George Lucas himself was rarely present (or at least rarely visible) at The Egg Company facility. While the building itself was fairly innocuous on the outside, the interiors were absolutely gorgeous in a subtle and understated way. The design aesthetic had George's fingerprints all over the place (along with those of Marcia Lucas, his wife at the time). Yet, George himself had a certain disdain for the Hollywood scene and pretty much stayed away from the place, leaving the business matters to his key management executives located there.

Everything changed later that year on what became known as "Black Monday" or "Black Tuesday" (I can't remember now which day it was). Regardless of the day of the week, this was the day when the president of the company (not George) called all the department heads together for a meeting. At this meeting he read a press release aloud which essentially said that Lucasfilm was going to be leaving the S.California area entirely and that all divisions of the company would be consolidating into new offices in N.California. At this same moment, the company president read a statement of his resignation.

Shock waves ran through the place. People didn't know what to expect. Would they be asked to relocated "up North"? Would they even want to, if asked? As it turned out, a relatively few people were "invited" to make the move. I was among the chosen few and while I seriously considered this opportunity, for a variety of reasons, I elected to move back to my home, New York, and start a publishing company of my own. This was something I had always wanted to do, way earlier than the Lucasfilm experience.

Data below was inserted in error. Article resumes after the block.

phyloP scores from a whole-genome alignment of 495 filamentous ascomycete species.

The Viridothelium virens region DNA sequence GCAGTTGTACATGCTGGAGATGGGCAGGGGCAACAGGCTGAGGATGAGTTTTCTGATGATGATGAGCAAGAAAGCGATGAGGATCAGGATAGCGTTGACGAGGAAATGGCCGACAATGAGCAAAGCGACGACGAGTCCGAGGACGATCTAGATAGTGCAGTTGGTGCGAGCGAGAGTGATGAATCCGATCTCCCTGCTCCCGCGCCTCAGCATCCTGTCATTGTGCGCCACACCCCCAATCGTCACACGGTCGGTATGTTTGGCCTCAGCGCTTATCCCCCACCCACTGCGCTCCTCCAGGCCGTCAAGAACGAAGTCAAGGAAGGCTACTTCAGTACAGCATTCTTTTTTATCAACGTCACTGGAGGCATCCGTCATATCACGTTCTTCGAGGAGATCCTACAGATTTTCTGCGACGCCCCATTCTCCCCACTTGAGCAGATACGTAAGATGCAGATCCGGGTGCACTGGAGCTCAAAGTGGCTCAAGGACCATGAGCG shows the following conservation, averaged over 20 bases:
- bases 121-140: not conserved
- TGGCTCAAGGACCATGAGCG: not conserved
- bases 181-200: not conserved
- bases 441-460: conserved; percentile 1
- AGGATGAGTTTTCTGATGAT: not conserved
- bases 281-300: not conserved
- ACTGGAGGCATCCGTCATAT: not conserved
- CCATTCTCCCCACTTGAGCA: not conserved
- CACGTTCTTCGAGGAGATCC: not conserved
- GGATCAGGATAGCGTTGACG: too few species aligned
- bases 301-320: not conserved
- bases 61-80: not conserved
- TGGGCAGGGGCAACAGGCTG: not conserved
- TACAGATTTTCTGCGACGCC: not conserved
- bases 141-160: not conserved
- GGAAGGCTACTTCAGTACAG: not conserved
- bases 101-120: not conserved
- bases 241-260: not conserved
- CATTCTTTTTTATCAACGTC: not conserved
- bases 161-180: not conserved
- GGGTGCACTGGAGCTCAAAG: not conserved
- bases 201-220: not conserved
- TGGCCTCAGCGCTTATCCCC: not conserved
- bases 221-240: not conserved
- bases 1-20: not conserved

So, what does all this have to do with Blade Runner? I guess I can say that, without the time spent at Lucasfilm, I would likely have never gotten the opportunity to publish the Blade Runner magazine. As it turned out, Lucasfilm's director of publishing (a woman named Deborah Call) was not going to leave Los Angeles. She was joining up with a fellow named Charlie Weber, Lucasfilm's newly departed president, who was forming a new movie business. Weber had partnered with a financier named Jerry Perenchio and, among other projects (and partners), were producing the Blade Runner movie.

Upon hearing about Blade Runner, I contacted Ms. Call and ultimately acquired the license agreement to publish that magazine. This was the first magazine I had ever published on my own and I put everything I had into ensuring that it turned out to be a prideful piece of work. I made sure it looked good, read well, was widely distributed and publicized. The publication was the result of much passion and hard work. And, given the "elements" behind the movie itself, I expected the movie was going to be a huge box office blockbuster and, as a result, was going to sell tons of magazines. As it turned out, I was wrong on both counts.